Image result for walnut street toms river njThe next day, Katherine said she wanted to go visit a friend of hers, a woman who had just had a baby. I wanted to ride our bikes to the store to buy penny candy. She said we could do that after, but first she wanted to see the baby. I said I didn’t want to go because the woman was a stranger, but she said it would just take five minutes. I relented. The woman lived in a nearby apartment complex. She was very nice, a tall blond woman in a halter top and bell bottoms who chain smoked while Katherine looked at the sleeping baby. I wasn’t very interested in babies, so I stayed by the door the whole time. Katherine asked the woman if she could get a glass of water, then walked into the kitchen. She asked if I wanted to come into the kitchen, but I said no thank you. Soon after, we left.

The next day, Katherine’s little sister showed up at my house. My mother answered the door. Her sister said that I had stolen $27 from the woman with the baby, and that she knew I had it because she had seen it in my dresser drawer. This girl had never been in my house, and I didn’t understand why she would say something like that when it was such an obvious lie. To my increasing alarm, my mother listened to her, went and got her purse, took out $27 out and handed it to the girl. When she closed the door I could tell she was quite angry.

“I didn’t steal from anyone!” I protested, beginning to bawl. I was very upset at the girl’s accusation. “I don’t even know that woman with the baby. I didn’t want to go, and I stood in the doorway the whole time.” If my mother didn’t believe me, who would? Was I going to go to jail? “Why did you give her that money?” I asked.

She sighed. “I know you didn’t steal it,” she explained. Her anger was fading, and she looked tired. “Look, I don’t want you to play with Katherine anymore.”

“But Katherine’s my friend,” I wailed, meaning Katherine’s my only friend.

“I’m sorry, but you’ll just have to find some new friends,” she insisted, then went upstairs.

Image result for walnut street toms river njDespite my mother’s warning, I confronted Katherine the next time I saw her. “Why did your sister say I stole money? I didn’t steal from that woman.”

“I know you didn’t,” Katherine said.

“I’m not allowed to play with you anymore,” I said. Didn’t she see the consequences of her sister’s accusation?

“I know,” she said evenly. Katherine never approached me again after that, although she seemed sad when she saw me. She understood the rules as well as anyone. Things had been spoiled and couldn’t go back to how they were. It took me a while to understand what had happened. Even though I was innocent, a part of my innocence had fallen away. I was aware of things previously hidden to me. We only lived there another year, moving at the end of 5th grade.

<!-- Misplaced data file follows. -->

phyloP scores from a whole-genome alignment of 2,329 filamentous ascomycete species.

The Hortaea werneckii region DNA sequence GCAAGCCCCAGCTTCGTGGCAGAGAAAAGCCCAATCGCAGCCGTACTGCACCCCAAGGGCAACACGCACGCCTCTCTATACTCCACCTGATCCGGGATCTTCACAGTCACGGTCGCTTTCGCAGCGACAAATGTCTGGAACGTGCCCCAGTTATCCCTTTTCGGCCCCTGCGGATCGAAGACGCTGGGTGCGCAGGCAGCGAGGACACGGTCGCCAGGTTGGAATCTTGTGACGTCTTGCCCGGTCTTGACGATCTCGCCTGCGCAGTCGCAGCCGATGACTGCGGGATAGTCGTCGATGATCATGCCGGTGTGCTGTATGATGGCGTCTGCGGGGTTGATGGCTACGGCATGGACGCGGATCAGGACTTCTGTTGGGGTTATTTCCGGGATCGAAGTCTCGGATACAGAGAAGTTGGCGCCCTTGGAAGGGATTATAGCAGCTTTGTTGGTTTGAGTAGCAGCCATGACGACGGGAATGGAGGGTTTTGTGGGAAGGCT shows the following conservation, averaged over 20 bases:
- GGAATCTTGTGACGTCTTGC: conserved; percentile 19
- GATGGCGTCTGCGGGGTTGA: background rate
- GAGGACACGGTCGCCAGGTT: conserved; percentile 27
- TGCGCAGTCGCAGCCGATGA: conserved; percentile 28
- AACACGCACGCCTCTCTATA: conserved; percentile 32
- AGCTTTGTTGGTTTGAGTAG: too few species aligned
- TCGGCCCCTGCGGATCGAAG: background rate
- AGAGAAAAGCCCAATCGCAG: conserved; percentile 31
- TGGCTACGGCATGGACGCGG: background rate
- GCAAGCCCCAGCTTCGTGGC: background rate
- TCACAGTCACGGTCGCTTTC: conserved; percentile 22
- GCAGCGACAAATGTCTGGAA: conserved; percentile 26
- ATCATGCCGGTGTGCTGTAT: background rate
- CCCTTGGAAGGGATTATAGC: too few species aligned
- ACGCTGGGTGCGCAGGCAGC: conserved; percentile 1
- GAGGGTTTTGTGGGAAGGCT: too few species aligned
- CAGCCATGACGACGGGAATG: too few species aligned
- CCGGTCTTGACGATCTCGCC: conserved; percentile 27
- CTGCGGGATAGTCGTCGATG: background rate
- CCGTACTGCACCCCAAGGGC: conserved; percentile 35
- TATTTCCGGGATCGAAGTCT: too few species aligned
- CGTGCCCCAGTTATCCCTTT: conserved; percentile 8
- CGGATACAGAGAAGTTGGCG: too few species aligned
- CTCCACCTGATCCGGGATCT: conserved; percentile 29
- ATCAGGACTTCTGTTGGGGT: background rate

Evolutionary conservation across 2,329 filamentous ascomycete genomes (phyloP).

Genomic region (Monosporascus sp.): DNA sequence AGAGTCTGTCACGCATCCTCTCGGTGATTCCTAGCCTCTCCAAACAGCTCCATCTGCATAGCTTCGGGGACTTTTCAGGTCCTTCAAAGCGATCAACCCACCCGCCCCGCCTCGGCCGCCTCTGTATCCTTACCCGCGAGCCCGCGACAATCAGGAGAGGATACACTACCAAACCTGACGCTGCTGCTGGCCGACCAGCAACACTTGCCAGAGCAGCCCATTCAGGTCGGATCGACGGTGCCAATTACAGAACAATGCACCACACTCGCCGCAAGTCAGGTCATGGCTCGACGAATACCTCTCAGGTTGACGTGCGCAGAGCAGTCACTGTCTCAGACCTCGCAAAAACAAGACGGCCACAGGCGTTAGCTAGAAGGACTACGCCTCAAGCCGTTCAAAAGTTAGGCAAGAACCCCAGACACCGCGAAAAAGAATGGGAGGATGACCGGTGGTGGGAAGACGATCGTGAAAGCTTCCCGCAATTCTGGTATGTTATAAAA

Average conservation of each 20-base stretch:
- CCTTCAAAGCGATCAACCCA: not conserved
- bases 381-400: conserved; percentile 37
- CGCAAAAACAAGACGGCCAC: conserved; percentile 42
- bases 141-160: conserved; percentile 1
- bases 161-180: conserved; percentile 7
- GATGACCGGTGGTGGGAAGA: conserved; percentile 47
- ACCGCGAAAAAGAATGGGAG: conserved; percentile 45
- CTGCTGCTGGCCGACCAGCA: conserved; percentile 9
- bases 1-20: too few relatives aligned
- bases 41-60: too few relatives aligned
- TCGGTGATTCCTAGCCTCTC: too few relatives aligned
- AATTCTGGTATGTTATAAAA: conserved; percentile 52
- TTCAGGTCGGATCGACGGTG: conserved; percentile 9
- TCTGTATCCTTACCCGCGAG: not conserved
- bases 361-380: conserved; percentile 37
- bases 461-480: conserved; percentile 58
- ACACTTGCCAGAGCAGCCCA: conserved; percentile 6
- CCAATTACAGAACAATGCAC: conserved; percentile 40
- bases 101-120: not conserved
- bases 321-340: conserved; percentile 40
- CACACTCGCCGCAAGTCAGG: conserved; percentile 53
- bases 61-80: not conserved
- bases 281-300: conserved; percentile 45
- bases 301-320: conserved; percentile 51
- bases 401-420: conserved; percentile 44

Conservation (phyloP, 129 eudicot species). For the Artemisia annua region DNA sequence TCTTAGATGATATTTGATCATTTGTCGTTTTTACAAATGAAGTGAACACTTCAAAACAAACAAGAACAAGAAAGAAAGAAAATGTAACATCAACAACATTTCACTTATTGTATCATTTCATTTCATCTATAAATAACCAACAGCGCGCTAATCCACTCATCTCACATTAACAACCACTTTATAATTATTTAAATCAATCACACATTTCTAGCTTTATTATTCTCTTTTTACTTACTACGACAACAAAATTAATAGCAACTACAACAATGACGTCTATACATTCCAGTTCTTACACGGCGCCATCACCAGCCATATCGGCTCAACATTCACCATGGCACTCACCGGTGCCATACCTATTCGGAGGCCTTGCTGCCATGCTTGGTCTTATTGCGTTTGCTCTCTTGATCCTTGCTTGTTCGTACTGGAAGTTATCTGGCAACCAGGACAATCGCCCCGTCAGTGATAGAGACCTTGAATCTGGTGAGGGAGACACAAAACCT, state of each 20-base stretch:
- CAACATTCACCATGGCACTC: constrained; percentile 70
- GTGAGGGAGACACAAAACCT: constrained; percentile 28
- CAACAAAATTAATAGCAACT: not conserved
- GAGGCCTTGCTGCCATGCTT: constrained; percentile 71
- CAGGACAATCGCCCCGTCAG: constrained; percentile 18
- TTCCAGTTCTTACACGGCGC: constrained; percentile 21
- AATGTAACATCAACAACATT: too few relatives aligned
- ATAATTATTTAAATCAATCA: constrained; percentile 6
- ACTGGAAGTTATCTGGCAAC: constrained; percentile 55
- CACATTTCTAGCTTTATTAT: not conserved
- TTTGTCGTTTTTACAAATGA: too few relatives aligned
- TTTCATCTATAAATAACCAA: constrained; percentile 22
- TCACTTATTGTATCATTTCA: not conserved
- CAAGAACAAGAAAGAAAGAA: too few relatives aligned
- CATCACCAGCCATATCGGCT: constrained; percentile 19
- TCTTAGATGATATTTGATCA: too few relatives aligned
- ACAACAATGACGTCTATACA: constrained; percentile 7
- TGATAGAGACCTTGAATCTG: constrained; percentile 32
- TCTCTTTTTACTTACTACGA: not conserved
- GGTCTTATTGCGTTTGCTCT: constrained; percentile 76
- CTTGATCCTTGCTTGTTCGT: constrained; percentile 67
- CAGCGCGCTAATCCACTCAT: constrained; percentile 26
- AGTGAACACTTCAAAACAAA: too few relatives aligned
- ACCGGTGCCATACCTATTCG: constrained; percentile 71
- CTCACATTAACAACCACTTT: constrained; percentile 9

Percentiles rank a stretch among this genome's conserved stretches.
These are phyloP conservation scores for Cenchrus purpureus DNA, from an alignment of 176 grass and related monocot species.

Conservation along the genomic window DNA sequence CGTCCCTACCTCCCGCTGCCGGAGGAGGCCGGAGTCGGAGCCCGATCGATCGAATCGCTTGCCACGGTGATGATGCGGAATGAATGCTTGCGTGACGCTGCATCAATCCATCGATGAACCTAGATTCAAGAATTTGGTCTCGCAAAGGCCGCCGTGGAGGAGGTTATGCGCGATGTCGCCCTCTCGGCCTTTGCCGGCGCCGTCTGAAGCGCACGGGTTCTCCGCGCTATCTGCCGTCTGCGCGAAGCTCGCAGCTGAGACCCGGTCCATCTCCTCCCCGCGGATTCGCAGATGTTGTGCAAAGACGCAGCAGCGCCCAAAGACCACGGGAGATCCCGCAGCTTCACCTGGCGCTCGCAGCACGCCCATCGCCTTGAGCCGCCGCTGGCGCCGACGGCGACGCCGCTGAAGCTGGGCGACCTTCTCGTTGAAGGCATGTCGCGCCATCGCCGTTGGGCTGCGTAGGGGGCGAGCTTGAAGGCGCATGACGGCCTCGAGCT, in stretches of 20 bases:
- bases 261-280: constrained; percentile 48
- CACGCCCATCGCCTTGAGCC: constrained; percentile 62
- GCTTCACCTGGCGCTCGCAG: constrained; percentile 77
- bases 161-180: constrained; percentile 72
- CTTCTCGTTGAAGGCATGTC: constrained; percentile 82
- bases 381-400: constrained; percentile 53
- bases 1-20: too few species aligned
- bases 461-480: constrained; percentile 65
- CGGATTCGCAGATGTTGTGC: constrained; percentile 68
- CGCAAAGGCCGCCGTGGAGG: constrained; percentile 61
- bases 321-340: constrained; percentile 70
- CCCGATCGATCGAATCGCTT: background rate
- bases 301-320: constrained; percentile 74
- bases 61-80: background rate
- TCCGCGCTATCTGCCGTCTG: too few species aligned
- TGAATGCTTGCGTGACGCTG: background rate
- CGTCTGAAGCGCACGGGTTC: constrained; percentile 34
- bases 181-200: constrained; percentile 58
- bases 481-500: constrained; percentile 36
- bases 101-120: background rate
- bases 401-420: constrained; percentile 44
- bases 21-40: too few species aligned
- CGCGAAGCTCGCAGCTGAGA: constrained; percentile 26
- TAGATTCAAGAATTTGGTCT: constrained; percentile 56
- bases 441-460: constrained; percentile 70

I have often wondered what happened to Katherine, the adventurous girl who looked like me but lived such a different life. What would my life have been like if I had been born to her family, and she to mine? Were my moral principles a reliable guide that transcended my upbringing when it differed so much from her family’s code of ethics? Was her behavior consistent with a different morality, one underwritten by loyalty to her family? Did I deserve the things I had more than she did or was it luck that I had been born into my family? If faced with want, would I have behaved like her sister? How did my childhood circumstances affect all my future choices? These are thoughts that still occur to me from time to time when I think about my friend Katherine.



  1. Heptaparaparshinokh says:

    Thank you for this. This was real; I had experiences not all that dissimilar to this growing up in the Midwest, especially once we left a swanky suburb of Chicago and moved to a grittier town out in the heavy industry belt along the Illinois River.

    As the father of young children living in a socioeconomically heterogeneous area (and not just on the regional scale; I mean that there’s a Section 8 house occupied by professional foster parents down the street), I have wrestled with the question of how much my kids should be exposed to, well, reality. I nagged the school district to get my daughter out of a school where virtually no students speak English at home and 99% get free meals to one (that’s actually closer to our house) with the highest test scores in the district, but I felt a little dirty doing it.

    I get why so many Latter-day Saints want to move somewhere like northern Utah County or east Mesa, where all the kids in their neighborhood will be Mormons from intact traditional nuclear families of pioneer stock (perhaps with the occasional Latino or Pacific Islander parent). It makes one’s job easier as a parent. (Unless your kid turns out to be gay, anyway.) All the same, what I don’t want is to cripple my children. I want them to understand that they are very, very lucky, and not take for granted what they have, and to realize that their own choices–while still very important!–are made within a framework not of their own choosing. The best way to do this is for them to know kids whose parents are very unlike their own.